Yes, it is, but I assure you we did very extensive evaluations of each. You can't always predict everything, and the bulk of the partners and suppliers did what they promised. Some did not. It only takes one to go off course.

I can imagine Boeing did do thorough evaluations, and indeed missed things, as you say, you can't predict everything.

I feel Boeing didn't give themselves enough visibility into what the subs were doing so they could throttle back the whole program when it was clear that some were off course.

And once it was clear that some were off course they exacerbated the problem by having the subs send the partially built assemblies up the line which only resulted in a huge clog and lots of out of sequence issues.

Quoting BoeEngr (Reply 13):
If I were an airline customer, I would hold Boeing accountable. This is Boeing's project.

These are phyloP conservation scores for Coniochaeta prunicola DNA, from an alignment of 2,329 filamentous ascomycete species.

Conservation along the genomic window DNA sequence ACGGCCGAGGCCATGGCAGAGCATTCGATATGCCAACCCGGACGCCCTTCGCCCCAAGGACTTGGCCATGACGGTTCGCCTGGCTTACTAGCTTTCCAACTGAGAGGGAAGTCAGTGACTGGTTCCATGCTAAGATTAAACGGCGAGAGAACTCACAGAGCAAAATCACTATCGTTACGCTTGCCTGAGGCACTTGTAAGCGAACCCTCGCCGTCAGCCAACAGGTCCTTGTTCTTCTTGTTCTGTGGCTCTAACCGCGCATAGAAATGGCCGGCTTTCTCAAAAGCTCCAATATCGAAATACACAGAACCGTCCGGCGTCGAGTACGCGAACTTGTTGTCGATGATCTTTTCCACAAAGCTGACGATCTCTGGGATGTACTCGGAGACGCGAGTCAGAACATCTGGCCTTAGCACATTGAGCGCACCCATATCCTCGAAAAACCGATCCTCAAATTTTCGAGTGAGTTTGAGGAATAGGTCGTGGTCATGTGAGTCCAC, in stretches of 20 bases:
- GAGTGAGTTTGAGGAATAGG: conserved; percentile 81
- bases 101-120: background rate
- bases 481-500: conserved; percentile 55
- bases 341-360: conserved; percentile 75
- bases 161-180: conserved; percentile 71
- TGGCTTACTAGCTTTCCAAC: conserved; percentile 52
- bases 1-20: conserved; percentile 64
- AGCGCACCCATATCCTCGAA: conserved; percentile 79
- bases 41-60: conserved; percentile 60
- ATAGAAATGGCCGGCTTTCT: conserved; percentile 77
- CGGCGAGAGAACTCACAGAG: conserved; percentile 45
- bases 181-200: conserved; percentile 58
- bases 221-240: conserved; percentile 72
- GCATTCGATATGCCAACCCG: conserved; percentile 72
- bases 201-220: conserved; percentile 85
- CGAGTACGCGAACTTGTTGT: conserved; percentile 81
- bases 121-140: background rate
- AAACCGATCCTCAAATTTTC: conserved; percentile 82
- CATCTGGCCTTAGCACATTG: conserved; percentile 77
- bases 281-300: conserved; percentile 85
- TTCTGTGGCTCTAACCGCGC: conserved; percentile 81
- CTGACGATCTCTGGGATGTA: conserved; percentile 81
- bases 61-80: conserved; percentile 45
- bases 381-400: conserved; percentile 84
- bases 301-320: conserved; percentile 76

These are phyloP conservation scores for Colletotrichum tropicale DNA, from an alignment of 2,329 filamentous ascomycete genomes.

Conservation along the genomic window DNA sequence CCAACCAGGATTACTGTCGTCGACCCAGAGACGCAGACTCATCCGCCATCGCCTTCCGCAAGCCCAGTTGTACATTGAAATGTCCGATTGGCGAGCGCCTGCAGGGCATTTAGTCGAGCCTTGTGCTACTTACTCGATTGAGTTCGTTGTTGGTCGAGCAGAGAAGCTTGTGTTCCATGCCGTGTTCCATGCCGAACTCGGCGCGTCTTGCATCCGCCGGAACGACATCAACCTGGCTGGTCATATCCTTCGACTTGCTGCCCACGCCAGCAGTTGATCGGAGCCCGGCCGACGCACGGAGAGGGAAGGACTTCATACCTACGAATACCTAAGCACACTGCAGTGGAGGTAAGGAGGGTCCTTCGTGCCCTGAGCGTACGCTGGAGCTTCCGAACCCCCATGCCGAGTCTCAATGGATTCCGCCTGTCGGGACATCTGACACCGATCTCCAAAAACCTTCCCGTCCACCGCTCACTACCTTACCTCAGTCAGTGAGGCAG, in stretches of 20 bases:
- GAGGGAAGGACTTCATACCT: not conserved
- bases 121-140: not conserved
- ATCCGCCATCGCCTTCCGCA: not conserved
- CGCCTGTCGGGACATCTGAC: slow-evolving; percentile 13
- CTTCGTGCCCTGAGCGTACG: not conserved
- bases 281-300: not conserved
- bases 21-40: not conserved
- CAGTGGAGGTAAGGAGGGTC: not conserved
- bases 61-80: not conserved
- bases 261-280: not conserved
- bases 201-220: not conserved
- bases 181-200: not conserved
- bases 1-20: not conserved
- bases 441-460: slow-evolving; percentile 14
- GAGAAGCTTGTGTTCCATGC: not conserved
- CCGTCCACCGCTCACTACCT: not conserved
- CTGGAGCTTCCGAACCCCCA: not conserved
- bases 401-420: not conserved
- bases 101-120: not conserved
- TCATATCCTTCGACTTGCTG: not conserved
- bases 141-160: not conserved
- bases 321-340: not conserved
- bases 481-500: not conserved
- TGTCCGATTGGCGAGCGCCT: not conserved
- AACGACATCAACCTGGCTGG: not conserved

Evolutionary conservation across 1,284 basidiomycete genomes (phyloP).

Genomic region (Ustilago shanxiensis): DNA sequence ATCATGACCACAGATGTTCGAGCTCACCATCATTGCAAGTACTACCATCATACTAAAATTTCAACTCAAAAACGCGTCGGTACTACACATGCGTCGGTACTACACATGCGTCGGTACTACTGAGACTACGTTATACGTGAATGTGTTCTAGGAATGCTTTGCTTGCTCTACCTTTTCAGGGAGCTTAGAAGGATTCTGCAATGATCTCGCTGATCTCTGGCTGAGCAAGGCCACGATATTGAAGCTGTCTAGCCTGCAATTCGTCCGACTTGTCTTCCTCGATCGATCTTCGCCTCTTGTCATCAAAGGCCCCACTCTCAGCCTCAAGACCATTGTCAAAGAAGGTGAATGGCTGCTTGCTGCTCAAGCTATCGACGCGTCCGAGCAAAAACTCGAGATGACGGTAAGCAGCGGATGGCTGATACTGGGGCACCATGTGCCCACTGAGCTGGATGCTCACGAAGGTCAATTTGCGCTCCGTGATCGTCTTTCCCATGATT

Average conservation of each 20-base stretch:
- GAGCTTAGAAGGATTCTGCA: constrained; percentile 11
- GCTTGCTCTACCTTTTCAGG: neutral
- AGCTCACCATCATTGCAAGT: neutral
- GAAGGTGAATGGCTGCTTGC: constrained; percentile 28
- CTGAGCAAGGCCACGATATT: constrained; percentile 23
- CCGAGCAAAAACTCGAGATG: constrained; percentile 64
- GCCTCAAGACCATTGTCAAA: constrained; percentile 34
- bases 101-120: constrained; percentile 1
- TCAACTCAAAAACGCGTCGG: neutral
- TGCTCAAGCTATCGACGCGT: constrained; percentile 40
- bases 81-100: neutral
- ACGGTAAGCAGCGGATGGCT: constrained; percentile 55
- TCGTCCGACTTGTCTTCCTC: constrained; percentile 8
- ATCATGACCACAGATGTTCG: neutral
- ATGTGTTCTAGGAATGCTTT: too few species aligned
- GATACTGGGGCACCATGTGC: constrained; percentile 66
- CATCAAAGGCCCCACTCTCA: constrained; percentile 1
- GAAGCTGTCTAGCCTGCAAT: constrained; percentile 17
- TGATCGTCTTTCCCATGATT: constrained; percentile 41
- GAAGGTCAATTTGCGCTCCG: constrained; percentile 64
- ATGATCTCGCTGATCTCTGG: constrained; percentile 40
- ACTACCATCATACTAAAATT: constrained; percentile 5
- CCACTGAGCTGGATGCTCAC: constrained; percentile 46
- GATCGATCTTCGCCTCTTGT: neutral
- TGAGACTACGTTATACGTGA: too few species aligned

Agreed.

Quoting BoeEngr (Reply 13):
Boeing, in turn, has every right to hold its suppliers and partners accountable in cases where they did not hold up their end of the bargain.

Yes, but that doesn't matter much now because the damage to Boeing's reputation and it's balance sheet is already done.

It surely will influence what they do in the future, but that's little consolation.

Quoting Stitch (Reply 14):

It's not like Boeing just went to some start-up down the street operating out of a garage who said "We can build a fuselage barrel for $5 a shipset!".

Spirit bought Boeing's Wichita facility. If Boeing doesn't know what their own people can do...

The Japanese Heavies have been providing components to Boeing for decades. They make something like a third of the 777 and around a quarter of the 767.

Vought has been in business for close to a century. Alenia Aeronautica has only been around for two decades, but they include companies who were cornerstones of the Italian aviation industry.

Yes, Spirit is in essence Boeing South.